When did automobile recalls start? I have owned 76 new and used cars in my lifetime, and I don't think I ever had one recalled. If I did, I ignored it because nothing seemed wrong. My father owned 35-plus before me (going back to the Marmon and Pierce-Arrow). The only reaction to something wrong in those days was to consider it a "lemon" -- and there were no lemon laws, either. You put up with it or sold it. -- R.J., of O'Fallon
Seems to me it was a good thing that in the early 1960s, the government and the public decided they weren't going to "put up with it" any longer.
By then, the number of people killed on the road had nearly doubled since 1925, and the number of vehicles was up 11-fold. And even though you may remember them as hulking behemoths with the aerodynamics of a Sherman tank, the number of people killed in crashes was growing at an alarming rate.
In 1960, the number was 36,399. Just four years later, it had climbed 25 percent to 45,645. The terrible wake produced the book "Unsafe at Any Speed" by consumer advocate Ralph Nader and "Accidental Death and Disability -- The Neglected Disease of Modern Society" by the National Academy of Sciences.
Finally in 1966, Congress held a series of highly publicized hearings on the mounting death toll, which would top 50,000 that year. The result was the National Traffic and Motor Vehicle Safety Act, which created such agencies as the National Highway Safety Agency and the National Traffic Safety Agency.
They gave rise in 1970 to the current National Highway Traffic Safety Administration, which was given the authority to issue vehicle safety standards and to require manufacturers to recall vehicles that had safety-related defects or did not meet federal safety standards.
Since then, more than 390 million vehicles have been recalled, according to www.nhtsa.gov. In addition, 46 million tires, 66 million pieces of motor vehicle equipment and 42 million child safety seats have been targeted as well.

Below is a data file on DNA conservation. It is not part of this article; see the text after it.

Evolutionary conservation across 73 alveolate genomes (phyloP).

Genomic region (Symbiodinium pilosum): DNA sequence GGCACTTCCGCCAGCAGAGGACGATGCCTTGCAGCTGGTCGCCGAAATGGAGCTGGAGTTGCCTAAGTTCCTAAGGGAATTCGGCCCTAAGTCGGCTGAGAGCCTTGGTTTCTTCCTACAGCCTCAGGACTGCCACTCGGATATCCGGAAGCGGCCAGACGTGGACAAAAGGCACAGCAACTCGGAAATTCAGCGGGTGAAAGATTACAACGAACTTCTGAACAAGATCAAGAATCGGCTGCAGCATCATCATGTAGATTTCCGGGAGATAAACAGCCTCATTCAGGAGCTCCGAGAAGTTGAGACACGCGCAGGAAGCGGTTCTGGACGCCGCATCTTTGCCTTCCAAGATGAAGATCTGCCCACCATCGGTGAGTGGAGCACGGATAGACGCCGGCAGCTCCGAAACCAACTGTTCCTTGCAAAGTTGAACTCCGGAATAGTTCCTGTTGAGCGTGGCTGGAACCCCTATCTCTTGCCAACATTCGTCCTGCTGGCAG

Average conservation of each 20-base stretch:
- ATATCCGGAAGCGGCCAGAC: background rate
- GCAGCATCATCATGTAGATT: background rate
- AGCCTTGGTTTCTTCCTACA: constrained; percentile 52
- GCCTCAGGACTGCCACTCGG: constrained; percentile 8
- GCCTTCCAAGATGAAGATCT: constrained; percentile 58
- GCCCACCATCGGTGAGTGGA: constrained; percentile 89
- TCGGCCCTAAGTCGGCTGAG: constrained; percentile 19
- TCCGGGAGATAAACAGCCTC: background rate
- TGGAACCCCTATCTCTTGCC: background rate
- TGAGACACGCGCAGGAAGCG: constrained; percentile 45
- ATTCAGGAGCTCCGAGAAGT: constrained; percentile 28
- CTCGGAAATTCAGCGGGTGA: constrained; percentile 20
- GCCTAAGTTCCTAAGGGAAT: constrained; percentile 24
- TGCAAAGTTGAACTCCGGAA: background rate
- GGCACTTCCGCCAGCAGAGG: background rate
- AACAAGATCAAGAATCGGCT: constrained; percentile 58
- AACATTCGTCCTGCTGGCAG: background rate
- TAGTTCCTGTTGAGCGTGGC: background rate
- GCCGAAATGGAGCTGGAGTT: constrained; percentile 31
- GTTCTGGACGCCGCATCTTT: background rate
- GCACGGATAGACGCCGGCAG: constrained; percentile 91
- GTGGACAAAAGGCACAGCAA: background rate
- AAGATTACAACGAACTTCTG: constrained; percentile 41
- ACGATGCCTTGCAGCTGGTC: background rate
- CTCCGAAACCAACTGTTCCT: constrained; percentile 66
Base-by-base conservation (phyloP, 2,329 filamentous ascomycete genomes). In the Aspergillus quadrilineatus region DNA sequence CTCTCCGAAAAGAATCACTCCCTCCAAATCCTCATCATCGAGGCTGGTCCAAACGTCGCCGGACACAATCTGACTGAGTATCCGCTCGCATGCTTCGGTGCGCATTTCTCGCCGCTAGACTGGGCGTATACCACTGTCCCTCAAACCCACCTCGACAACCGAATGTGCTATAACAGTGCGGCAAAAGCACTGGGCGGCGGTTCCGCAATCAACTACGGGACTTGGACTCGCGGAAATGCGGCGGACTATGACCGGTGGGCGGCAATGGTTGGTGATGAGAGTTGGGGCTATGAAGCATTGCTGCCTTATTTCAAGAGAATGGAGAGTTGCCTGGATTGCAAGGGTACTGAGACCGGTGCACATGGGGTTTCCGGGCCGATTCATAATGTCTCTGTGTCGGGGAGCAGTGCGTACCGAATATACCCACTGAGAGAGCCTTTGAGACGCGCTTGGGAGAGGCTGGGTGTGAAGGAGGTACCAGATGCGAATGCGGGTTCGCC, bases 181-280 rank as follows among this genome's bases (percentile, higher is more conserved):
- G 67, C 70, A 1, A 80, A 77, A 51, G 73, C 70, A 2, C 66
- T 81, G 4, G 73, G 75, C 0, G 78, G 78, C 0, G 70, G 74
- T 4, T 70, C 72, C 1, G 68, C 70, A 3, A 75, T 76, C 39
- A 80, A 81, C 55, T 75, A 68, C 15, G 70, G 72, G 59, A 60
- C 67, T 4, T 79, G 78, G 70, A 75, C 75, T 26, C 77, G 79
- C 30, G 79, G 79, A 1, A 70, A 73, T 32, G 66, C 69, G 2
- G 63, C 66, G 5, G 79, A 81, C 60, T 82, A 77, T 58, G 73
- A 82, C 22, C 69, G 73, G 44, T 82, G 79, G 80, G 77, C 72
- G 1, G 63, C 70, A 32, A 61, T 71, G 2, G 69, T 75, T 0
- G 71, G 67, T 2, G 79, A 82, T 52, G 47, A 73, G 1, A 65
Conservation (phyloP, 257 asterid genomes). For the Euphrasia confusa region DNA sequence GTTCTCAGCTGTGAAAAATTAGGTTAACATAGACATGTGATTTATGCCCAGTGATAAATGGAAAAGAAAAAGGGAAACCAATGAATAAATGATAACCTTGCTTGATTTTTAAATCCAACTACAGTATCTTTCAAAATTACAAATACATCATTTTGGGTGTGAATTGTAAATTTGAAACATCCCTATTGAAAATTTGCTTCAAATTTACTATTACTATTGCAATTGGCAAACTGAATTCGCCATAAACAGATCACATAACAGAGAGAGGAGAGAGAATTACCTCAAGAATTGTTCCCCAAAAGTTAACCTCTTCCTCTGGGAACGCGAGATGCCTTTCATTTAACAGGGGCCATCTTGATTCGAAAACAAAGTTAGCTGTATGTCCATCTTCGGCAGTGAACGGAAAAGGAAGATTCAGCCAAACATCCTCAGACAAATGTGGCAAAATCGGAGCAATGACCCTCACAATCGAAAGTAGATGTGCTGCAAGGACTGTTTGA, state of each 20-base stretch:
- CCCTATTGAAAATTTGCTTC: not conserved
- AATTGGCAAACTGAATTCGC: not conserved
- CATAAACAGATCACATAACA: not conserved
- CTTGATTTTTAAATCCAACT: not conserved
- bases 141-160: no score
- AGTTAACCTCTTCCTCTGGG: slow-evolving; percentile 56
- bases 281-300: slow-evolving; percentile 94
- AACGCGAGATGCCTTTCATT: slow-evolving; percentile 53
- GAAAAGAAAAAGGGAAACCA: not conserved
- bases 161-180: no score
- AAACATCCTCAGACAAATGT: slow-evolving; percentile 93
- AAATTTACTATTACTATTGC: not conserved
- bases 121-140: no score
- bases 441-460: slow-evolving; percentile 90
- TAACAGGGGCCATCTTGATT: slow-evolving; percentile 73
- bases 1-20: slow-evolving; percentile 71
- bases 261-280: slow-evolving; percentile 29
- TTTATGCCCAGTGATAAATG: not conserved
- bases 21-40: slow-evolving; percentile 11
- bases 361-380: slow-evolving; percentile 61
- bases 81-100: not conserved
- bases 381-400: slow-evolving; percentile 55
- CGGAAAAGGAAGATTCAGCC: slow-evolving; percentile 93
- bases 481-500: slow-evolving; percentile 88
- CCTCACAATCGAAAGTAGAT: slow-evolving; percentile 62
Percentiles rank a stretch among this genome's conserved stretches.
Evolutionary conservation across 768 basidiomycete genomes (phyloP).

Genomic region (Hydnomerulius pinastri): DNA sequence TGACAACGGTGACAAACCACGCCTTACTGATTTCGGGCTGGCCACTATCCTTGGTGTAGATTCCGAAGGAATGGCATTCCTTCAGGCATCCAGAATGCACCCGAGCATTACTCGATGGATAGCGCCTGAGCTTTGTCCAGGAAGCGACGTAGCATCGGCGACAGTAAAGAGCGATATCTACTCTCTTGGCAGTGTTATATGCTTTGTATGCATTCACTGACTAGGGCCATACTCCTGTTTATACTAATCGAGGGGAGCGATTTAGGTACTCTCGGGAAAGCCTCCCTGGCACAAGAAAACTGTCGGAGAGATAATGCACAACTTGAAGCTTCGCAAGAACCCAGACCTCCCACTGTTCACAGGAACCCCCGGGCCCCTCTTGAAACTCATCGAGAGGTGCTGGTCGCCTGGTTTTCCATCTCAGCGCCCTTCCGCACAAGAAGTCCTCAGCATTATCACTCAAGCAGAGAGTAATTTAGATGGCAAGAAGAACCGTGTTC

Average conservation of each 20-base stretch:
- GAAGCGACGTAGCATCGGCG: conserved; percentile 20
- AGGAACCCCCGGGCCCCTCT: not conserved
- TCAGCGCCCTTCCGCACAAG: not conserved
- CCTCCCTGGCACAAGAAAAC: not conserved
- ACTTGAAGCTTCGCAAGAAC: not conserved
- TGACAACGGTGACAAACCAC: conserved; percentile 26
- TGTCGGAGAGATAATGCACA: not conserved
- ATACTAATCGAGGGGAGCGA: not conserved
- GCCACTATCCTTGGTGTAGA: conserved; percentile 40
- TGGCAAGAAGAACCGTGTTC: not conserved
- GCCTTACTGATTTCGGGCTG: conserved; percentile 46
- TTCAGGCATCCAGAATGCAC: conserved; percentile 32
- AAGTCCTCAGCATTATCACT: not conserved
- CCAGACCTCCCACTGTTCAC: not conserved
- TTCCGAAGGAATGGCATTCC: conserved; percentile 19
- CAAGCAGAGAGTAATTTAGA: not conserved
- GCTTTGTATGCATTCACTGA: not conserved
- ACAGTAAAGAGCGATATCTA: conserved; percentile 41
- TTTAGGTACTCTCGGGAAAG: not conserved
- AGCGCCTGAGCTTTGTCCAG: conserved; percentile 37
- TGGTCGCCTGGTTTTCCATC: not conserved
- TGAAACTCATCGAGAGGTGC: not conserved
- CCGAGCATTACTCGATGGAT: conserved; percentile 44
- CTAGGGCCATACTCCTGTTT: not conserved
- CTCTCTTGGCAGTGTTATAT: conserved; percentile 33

Now, if a safety defect is discovered, the manufacturer is required to notify NHTSA as well as owners, dealers and distributors. The manufacturer then must fix the problem at no cost with NHTSA serving as the overseer.
Unfortunately, as we found out recently with GM, the process sometimes doesn't work as well as it should. Nevertheless, huge recalls have been going on since at least 1971, when the government forced an equally reluctant GM to recall 6.7 million vehicles because engine mounts were failing, resulting in unexpected rapid acceleration. Other infamous recalls involved the Ford Pinto gas-tank fires in 1978, the sales-killing Audi recalls from 1982-1987, the Dodge Aspen/Plymouth Volare in 1976 and 1977 and the GM X-Cars of the early 80s.
And while some may grumble about government meddling, the proof may be in the numbers: In 1966 when Congress passed the act, there were 50,894 traffic deaths or 5.5 per million vehicle miles. In 2012, deaths had fallen to 34,080 or 1.4 per million miles -- even though the U.S. had 120 million more people.
In April 1981, my aunt won a million dollars in the Illinois lottery. There was a story on the front page of the St. Louis Globe-Democrat on April 9. My mom cut the picture out of the front page but didn't keep the rest of the story, which jumped to an inside page. Is there anyway we can get a copy of that paper or story? -- Sandy Harris, of Collinsville
It may not make you financially richer, but hopefully this answer still will be worth a million bucks to you: Just visit the St. Louis Central Library at 1301 Olive St.
There, you not only can make a copy of the story from the library's complete Globe-Democrat collection on microfilm, but you also could take your first look at the library's grand, two-year renovation.
It's open 10 a.m. to 9 p.m. Monday through Thursday and 10-6 on Friday and Saturday. There's free parking on a lot at Olive and 15th, but don't forget to grab a parking token at the Olive or Locust street issue desks when you enter the library. For more information, call 314-241-2288 or ask a librarian at www.slpl.org.
According to a new study, how many bubbles would you see in the average flute of champagne?
Answer to Wednesday's trivia: In the early 1800s, it was an area of New York City owned by tycoon John Jacob Astor, who made a killing selling off lots for hotels and other businesses. By 1872, it was the center of New York's carriage industry, so city fathers started to call it Longacre Square after a similar area in London called Long Acre. Then, in 1904, New York Times publisher Adolph Ochs moved his paper into a new skyscraper on 42nd Street at Longacre Square. Ochs persuaded Mayor George B. McClellan to build a subway station there, and on April 8, 1904, the area was renamed Times Square. Three weeks later, the first electric billboard appeared on the side of a bank at 46th and Broadway.
Send your questions to Roger Schlueter, Belleville News-Democrat, 120 S. Illinois St., P.O. Box 427, Belleville, IL 62222-0427 or email@example.com or call 618-239-2465.